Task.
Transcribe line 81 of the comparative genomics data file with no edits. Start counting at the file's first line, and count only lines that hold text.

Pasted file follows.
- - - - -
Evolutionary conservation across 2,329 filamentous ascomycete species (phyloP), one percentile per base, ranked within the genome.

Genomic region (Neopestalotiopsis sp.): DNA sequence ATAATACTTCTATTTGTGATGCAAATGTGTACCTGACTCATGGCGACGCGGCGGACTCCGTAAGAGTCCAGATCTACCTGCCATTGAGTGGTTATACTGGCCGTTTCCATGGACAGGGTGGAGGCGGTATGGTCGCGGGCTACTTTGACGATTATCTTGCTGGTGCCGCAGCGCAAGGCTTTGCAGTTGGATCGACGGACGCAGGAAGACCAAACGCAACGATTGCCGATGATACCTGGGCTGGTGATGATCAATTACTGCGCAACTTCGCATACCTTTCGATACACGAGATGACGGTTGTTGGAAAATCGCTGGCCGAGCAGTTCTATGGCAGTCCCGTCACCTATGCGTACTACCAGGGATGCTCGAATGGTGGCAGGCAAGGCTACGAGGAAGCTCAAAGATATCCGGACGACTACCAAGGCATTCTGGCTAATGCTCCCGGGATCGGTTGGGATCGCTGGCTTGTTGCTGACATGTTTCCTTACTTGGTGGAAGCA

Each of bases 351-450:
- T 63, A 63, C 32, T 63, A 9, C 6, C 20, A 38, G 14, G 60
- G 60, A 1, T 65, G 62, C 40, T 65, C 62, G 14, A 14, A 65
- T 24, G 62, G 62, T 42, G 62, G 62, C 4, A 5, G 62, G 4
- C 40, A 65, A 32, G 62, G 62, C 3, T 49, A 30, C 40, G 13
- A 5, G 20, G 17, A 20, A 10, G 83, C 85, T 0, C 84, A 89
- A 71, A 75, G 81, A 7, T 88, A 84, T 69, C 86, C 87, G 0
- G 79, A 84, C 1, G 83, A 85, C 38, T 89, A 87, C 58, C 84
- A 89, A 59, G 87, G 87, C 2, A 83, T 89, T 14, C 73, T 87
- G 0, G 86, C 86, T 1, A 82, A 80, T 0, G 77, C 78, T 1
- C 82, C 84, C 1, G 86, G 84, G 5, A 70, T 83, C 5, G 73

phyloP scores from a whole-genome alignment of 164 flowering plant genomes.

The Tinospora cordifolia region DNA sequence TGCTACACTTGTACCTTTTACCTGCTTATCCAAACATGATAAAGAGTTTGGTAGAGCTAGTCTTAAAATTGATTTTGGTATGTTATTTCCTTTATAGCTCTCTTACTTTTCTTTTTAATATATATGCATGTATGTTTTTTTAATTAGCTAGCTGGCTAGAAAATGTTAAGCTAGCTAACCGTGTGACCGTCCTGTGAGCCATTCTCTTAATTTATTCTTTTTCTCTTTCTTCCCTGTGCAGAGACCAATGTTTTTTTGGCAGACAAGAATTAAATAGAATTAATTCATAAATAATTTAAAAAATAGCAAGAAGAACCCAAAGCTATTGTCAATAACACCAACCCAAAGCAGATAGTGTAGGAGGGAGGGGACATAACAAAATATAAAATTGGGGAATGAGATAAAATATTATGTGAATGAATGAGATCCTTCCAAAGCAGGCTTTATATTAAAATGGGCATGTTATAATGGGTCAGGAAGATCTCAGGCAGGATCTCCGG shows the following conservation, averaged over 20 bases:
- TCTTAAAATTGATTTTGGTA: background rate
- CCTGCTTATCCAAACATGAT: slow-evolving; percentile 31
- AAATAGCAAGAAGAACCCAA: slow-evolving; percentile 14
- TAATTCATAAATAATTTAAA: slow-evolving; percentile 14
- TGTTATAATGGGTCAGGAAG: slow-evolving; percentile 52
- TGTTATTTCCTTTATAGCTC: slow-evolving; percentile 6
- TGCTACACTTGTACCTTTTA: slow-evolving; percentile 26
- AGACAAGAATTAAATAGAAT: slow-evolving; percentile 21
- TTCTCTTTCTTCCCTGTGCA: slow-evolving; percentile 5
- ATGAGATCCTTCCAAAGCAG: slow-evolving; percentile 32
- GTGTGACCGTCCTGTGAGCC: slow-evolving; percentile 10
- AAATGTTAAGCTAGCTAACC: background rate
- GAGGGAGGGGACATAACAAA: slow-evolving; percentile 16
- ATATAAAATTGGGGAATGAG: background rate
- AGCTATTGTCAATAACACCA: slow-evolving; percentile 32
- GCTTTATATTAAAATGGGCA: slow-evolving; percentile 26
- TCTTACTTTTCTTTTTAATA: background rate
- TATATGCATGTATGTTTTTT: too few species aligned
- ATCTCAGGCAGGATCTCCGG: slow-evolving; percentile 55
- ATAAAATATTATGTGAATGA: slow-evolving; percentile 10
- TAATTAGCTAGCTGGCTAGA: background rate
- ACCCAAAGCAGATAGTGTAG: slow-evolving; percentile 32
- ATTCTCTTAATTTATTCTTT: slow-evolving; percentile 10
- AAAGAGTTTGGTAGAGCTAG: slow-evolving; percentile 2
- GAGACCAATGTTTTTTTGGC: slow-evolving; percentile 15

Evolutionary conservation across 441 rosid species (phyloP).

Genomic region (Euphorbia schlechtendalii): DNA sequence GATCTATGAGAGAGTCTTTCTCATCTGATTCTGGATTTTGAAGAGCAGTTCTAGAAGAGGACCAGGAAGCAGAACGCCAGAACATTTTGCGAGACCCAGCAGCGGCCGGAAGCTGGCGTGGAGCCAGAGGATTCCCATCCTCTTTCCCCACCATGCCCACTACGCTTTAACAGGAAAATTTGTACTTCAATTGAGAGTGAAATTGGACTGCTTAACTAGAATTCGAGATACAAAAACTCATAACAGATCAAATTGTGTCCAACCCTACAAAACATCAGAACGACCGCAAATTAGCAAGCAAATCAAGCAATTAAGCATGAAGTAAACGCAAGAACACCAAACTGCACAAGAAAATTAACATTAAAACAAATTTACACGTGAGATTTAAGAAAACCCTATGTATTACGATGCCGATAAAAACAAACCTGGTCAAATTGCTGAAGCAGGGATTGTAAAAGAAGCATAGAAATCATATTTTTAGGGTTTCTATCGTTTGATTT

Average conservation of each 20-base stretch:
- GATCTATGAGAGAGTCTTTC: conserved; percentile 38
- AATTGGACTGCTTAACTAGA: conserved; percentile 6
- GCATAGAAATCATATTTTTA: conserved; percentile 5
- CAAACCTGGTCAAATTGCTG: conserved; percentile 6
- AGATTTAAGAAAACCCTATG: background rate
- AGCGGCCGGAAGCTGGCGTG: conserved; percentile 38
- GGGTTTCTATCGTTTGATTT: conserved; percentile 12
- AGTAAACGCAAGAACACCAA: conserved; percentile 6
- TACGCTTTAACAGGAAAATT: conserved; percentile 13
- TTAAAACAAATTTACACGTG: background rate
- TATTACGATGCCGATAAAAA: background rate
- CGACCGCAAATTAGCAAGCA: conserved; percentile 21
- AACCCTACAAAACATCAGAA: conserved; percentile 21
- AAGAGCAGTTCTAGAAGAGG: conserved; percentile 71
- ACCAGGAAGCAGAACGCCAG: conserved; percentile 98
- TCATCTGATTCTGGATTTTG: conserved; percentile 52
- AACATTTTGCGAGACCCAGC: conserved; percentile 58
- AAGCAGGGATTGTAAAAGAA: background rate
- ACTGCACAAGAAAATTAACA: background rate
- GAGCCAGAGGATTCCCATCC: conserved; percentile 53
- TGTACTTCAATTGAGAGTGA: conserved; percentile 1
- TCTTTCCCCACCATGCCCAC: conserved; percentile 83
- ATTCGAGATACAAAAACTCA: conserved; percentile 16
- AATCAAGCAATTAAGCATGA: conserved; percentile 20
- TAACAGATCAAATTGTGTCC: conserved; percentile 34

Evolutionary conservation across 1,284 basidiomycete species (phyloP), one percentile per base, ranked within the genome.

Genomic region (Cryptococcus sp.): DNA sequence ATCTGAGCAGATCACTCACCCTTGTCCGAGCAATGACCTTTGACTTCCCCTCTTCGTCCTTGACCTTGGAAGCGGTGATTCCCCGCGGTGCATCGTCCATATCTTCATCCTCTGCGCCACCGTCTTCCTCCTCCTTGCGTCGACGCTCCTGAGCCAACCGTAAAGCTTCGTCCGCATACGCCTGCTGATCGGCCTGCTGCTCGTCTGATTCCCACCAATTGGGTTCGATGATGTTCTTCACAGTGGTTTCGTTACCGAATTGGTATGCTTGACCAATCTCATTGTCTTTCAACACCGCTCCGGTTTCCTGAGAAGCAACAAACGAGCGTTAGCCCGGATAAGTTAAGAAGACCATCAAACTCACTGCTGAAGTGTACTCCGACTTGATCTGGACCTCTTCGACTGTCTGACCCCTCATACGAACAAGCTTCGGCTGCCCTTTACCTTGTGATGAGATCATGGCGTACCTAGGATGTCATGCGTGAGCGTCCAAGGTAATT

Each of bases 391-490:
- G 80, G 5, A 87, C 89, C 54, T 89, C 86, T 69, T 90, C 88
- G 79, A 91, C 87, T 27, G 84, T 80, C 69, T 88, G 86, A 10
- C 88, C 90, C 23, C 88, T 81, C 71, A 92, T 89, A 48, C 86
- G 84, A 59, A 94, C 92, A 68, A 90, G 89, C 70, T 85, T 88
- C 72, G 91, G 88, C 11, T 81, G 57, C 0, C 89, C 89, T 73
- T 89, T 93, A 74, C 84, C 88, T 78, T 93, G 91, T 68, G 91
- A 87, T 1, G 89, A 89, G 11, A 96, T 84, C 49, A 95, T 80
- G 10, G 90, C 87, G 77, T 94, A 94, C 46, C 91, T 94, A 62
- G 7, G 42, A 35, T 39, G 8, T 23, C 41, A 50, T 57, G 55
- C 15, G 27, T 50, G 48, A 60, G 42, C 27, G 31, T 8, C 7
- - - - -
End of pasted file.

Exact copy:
- C 15, G 27, T 50, G 48, A 60, G 42, C 27, G 31, T 8, C 7